Example 22.8: Repeated Measures, Logistic Analysis of Growth Curve
The data, from a longitudinal study reported in Koch et
al. (1977), are from patients in four populations (2
diagnostic groups × 2 treatments) who are measured
at three times to assess their response (n=normal or
a=abnormal) to treatment.
title 'Growth Curve Analysis';
data growth2;
input Diagnosis $ Treatment $ week1 $ week2 $ week4 $ count @@;
datalines;
mild std n n n 16 severe std n n n 2
mild std n n a 13 severe std n n a 2
mild std n a n 9 severe std n a n 8
mild std n a a 3 severe std n a a 9
mild std a n n 14 severe std a n n 9
mild std a n a 4 severe std a n a 15
mild std a a n 15 severe std a a n 27
mild std a a a 6 severe std a a a 28
mild new n n n 31 severe new n n n 7
mild new n n a 0 severe new n n a 2
mild new n a n 6 severe new n a n 5
mild new n a a 0 severe new n a a 2
mild new a n n 22 severe new a n n 31
mild new a n a 2 severe new a n a 5
mild new a a n 9 severe new a a n 32
mild new a a a 0 severe new a a a 6
;
The analysis is directed at assessing the effect of the
repeated measurement factor, Time, as well as the
independent variables, Diagnosis (mild or severe) and
Treatment (std or new). The RESPONSE statement is used
to compute the logits of the marginal probabilities. The
times used in the design matrix (0, 1, 2) correspond to the
logarithms (base 2) of the actual times (1, 2, 4). The
following statements produce Output 22.8.1 through
Output 22.8.7:
proc catmod order=data data=growth2;
title2 'Reduced Logistic Model';
weight count;
population Diagnosis Treatment;
response logit;
model week1*week2*week4=(1 0 0 0, /* mild, std */
1 0 1 0,
1 0 2 0,
1 0 0 0, /* mild, new */
1 0 0 1,
1 0 0 2,
0 1 0 0, /* severe, std */
0 1 1 0,
0 1 2 0,
0 1 0 0, /* severe, new */
0 1 0 1,
0 1 0 2)
(1='Mild diagnosis, week 1',
2='Severe diagnosis, week 1',
3='Time effect for std trt',
4='Time effect for new trt')
/ freq;
contrast 'Diagnosis effect, week 1' all_parms 1 1 0 0;
contrast 'Equal time effects' all_parms 0 0 1 1;
quit;
Output 22.8.1: Logistic Analysis of Growth Curve
Growth Curve Analysis 
Reduced Logistic Model 
Response 
week1*week2*week4 
Response Levels 
8 
Weight Variable 
count 
Populations 
4 
Data Set 
GROWTH2 
Total Frequency 
340 
Frequency Missing 
0 
Observations 
29 

Output 22.8.2: Population Profiles
Growth Curve Analysis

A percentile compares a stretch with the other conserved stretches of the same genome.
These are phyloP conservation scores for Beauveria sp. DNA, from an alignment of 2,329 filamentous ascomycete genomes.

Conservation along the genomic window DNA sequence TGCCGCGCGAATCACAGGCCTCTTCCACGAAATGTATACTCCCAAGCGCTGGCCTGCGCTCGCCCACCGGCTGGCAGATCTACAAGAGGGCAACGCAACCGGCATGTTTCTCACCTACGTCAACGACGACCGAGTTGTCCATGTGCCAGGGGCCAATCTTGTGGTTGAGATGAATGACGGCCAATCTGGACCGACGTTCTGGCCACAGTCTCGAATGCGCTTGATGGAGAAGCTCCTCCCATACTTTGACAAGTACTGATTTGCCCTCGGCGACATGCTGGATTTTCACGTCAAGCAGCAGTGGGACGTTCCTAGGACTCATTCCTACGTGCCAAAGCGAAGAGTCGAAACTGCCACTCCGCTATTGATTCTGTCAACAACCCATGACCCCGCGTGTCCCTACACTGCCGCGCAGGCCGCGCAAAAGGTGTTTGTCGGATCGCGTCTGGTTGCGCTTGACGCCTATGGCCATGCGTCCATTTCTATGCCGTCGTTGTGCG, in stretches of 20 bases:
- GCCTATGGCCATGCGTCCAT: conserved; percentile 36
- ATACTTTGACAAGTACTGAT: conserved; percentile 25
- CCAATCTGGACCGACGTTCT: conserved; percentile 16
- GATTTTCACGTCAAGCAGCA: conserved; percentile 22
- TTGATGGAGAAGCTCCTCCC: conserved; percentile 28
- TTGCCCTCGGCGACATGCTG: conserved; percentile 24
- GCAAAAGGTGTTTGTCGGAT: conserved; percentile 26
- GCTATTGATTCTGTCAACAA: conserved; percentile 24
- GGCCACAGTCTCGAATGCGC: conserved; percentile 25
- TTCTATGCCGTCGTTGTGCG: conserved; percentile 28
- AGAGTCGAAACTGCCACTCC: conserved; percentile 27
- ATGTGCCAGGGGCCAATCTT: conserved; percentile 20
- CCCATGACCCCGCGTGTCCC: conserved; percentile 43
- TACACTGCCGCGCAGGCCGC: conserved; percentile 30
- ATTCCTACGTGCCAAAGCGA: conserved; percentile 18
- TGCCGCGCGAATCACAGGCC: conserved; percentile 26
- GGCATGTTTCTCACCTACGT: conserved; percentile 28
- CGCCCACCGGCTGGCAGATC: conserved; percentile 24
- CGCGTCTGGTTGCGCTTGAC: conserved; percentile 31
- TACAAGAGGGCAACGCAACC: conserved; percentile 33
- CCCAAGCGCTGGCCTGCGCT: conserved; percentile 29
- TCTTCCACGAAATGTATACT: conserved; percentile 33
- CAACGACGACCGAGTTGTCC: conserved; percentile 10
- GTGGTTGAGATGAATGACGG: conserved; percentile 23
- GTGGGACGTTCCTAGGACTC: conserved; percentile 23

Reduced Logistic Model 
Population Profiles 
Sample 
Diagnosis 
Treatment 
Sample Size 
1 
mild 
std 
80 
2 
mild 
new 
70 
3 
severe 
std 
100 
4 
severe 
new 
90 
Response Profiles 
Response 
week1 
week2 
week4 
1 
n 
n 
n 
2 
n 
n 
a 
3 
n 
a 
n 
4 
n 
a 
a 
5 
a 
n 
n 
6 
a 
n 
a 
7 
a 
a 
n 
8 
a 
a 
a 

The samples and the response
numbers are defined in Output 22.8.2.
Output 22.8.3: Response Frequencies
Growth Curve Analysis 
Reduced Logistic Model 
Response Frequencies 
Sample 
Response Number 
1 
2 
3 
4 
5 
6 
7 
8 
1 
16 
13 
9 
3 
14 
4 
15 
6 
2 
31 
0 
6 
0 
22 
2 
9 
0 
3 
2 
2 
8 
9 
9 
15 
27 
28 
4 
7 
2 
5 
2 
31 
5 
32 
6 

Output 22.8.4: Design Matrix
Growth Curve Analysis 
Reduced Logistic Model 
Sample 
Function Number 
Response Function 
Design Matrix 
1 
2 
3 
4 
1 
1 
0.05001 
1 
0 
0 
0 

2 
0.35364 
1 
0 
1 
0 

3 
0.73089 
1 
0 
2 
0 
2 
1 
0.11441 
1 
0 
0 
0 

2 
1.29928 
1 
0 
0 
1 

3 
3.52636 
1 
0 
0 
2 
3 
1 
1.32493 
0 
1 
0 
0 

2 
0.94446 
0 
1 
1 
0 

3 
0.16034 
0 
1 
2 
0 
4 
1 
1.53148 
0 
1 
0 
0 

2 
0.00000 
0 
1 
0 
1 

3 
1.60944 
0 
1 
0 
2 

Output 22.8.5: Analysis of Variance
Growth Curve Analysis 
Reduced Logistic Model 
Analysis of Variance 
Source 
DF 
ChiSquare 
Pr > ChiSq 
Mild diagnosis, week 1 
1 
0.28 
0.5955 
Severe diagnosis, week 1 
1 
100.48 
<.0001 
Time effect for std trt 
1 
26.35 
<.0001 
Time effect for new trt 
1 
125.09 
<.0001 
Residual 
8 
4.20 
0.8387 

The analysis of variance table (Output 22.8.5) shows that
the data can be adequately modeled by two parameters that
represent diagnosis effects at week 1 and two loglinear
time effects (one for each treatment). Both of the time
effects are significant.
Output 22.8.6: Parameter Estimates
Growth Curve Analysis 
Reduced Logistic Model 
Analysis of Weighted Least Squares Estimates 
Effect 
Parameter 
Estimate 
Standard Error 
Chi Square 
Pr > ChiSq 
Model 
1 
0.0716 
0.1348 
0.28 
0.5955 

2 
1.3529 
0.1350 
100.48 
<.0001 

3 
0.4944 
0.0963 
26.35 
<.0001 

4 
1.4552 
0.1301 
125.09 
<.0001 

Output 22.8.7: Contrasts
Growth Curve Analysis 
Reduced Logistic Model 
Analysis of Contrasts 
Contrast 
DF 
ChiSquare 
Pr > ChiSq 
Diagnosis effect, week 1 
1 
77.02 
<.0001 
Equal time effects 
1 
59.12 
<.0001 

The analysis of contrasts (Output 22.8.7) shows that the
diagnosis effect at week 1 is highly significant. In
Output 22.8.6, since the estimate of the logit for the
severe diagnosis effect (parameter 2) is more negative than
it is for the mild diagnosis effect (parameter 1), there is
a smaller predicted probability of the first response
(normal) for the severe diagnosis group. In other words,
those subjects with a severe diagnosis have a significantly
higher probability of abnormal response at week 1 than those
subjects with a mild diagnosis.
The analysis of contrasts also shows that the time effect
for the standard treatment is significantly different than
the one for the new treatment. The table of parameter
estimates (Output 22.8.6) shows that the time effect for the
new treatment (parameter 4) is stronger than it is for the
standard treatment (parameter 3).
Copyright © 1999 by SAS Institute Inc., Cary, NC, USA. All rights reserved.